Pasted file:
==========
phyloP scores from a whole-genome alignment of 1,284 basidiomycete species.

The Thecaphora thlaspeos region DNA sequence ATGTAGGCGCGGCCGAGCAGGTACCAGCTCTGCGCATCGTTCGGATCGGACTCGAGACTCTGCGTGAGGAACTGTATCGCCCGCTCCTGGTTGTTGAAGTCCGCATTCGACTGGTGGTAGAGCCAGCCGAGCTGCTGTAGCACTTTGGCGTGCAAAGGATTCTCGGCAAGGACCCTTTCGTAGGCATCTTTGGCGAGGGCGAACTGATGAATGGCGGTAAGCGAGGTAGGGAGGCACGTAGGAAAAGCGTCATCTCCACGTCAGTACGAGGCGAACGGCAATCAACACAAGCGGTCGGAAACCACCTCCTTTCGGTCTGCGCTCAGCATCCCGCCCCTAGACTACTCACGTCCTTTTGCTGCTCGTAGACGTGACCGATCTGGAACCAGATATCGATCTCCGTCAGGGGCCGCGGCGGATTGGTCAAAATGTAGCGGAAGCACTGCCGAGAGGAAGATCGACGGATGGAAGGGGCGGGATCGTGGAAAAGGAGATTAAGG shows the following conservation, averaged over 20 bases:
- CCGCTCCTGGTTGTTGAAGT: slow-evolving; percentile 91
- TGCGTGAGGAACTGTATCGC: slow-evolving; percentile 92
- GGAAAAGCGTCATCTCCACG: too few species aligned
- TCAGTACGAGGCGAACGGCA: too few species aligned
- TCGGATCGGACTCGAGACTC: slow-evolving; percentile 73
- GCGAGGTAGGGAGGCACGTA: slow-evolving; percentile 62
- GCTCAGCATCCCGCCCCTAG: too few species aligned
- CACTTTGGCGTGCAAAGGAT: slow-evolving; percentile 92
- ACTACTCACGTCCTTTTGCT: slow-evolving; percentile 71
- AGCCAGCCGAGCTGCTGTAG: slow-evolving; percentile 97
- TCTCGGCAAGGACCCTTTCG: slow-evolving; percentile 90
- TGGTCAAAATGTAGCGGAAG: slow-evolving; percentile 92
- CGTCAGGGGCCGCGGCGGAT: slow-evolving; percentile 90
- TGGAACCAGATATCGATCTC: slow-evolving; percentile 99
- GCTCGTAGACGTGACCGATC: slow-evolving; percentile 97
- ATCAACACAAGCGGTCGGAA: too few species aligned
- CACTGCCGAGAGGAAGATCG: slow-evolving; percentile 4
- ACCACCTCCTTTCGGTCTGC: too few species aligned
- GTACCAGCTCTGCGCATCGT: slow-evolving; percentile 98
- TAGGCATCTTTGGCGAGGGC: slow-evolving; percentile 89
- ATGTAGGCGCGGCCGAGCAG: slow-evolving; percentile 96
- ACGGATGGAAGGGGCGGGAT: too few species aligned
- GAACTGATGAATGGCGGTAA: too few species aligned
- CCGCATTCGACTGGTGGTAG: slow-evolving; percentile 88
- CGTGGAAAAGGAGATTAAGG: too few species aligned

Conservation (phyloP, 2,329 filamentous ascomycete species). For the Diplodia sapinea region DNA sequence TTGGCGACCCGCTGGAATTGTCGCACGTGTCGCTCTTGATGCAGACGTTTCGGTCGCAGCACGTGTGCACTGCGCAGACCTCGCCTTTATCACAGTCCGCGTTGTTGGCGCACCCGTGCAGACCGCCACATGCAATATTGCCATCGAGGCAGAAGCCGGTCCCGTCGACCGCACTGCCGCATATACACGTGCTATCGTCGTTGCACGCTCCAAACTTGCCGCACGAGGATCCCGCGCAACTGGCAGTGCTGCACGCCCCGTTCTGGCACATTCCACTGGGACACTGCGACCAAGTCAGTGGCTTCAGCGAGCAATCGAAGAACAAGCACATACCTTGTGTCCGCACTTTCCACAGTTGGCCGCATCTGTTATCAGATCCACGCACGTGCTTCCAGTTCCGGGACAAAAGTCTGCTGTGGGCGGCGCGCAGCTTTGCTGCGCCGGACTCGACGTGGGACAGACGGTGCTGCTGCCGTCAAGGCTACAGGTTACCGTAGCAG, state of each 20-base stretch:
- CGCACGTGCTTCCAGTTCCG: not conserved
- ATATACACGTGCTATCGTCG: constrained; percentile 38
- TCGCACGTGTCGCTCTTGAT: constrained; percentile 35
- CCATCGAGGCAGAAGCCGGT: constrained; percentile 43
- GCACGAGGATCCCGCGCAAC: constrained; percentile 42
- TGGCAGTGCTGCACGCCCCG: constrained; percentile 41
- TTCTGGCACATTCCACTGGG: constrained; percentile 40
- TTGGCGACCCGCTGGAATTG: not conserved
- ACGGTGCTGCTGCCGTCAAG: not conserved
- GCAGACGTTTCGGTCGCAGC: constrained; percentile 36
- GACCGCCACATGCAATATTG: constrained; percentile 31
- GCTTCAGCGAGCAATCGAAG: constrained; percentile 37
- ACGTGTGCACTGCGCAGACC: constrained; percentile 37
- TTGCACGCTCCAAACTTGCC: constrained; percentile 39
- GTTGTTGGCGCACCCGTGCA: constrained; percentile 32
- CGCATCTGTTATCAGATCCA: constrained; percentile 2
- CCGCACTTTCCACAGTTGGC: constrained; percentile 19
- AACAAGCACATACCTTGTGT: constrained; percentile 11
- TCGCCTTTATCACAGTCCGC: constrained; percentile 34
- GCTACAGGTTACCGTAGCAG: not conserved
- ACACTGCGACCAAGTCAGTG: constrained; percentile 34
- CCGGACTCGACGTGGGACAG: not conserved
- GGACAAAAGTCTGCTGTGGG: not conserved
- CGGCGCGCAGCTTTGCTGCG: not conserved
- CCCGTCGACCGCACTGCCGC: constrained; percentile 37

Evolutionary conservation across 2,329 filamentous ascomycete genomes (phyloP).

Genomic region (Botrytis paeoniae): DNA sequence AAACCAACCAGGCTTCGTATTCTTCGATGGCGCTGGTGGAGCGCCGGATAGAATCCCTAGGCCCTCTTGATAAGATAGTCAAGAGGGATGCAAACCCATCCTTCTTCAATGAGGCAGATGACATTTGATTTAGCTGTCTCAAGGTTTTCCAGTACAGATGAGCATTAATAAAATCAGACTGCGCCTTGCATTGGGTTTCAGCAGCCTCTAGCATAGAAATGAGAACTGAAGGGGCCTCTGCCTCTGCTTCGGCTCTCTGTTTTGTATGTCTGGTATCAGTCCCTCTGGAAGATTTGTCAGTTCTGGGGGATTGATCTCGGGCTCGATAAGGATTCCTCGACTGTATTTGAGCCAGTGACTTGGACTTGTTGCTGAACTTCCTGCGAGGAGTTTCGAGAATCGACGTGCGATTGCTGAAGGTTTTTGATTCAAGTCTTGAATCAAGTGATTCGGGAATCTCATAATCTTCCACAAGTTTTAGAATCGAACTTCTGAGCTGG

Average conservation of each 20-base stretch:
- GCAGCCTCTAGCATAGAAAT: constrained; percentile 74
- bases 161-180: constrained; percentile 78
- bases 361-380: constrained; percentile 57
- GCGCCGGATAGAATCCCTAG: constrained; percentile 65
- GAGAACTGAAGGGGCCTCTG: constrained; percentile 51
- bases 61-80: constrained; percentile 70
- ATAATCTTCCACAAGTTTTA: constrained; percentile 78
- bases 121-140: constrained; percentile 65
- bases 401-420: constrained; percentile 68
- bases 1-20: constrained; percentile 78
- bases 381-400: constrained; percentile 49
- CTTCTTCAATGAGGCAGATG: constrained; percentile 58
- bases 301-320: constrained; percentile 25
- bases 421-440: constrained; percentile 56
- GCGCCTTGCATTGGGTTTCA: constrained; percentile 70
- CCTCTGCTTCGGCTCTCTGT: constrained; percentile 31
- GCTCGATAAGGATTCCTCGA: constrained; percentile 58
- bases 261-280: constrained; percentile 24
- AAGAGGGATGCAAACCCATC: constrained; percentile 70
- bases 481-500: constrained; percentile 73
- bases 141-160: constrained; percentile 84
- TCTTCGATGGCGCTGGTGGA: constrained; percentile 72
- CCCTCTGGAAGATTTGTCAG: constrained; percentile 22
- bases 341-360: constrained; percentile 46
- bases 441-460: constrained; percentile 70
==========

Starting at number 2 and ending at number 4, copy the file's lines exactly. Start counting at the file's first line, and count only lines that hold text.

The Thecaphora thlaspeos region DNA sequence ATGTAGGCGCGGCCGAGCAGGTACCAGCTCTGCGCATCGTTCGGATCGGACTCGAGACTCTGCGTGAGGAACTGTATCGCCCGCTCCTGGTTGTTGAAGTCCGCATTCGACTGGTGGTAGAGCCAGCCGAGCTGCTGTAGCACTTTGGCGTGCAAAGGATTCTCGGCAAGGACCCTTTCGTAGGCATCTTTGGCGAGGGCGAACTGATGAATGGCGGTAAGCGAGGTAGGGAGGCACGTAGGAAAAGCGTCATCTCCACGTCAGTACGAGGCGAACGGCAATCAACACAAGCGGTCGGAAACCACCTCCTTTCGGTCTGCGCTCAGCATCCCGCCCCTAGACTACTCACGTCCTTTTGCTGCTCGTAGACGTGACCGATCTGGAACCAGATATCGATCTCCGTCAGGGGCCGCGGCGGATTGGTCAAAATGTAGCGGAAGCACTGCCGAGAGGAAGATCGACGGATGGAAGGGGCGGGATCGTGGAAAAGGAGATTAAGG shows the following conservation, averaged over 20 bases:
- CCGCTCCTGGTTGTTGAAGT: slow-evolving; percentile 91
- TGCGTGAGGAACTGTATCGC: slow-evolving; percentile 92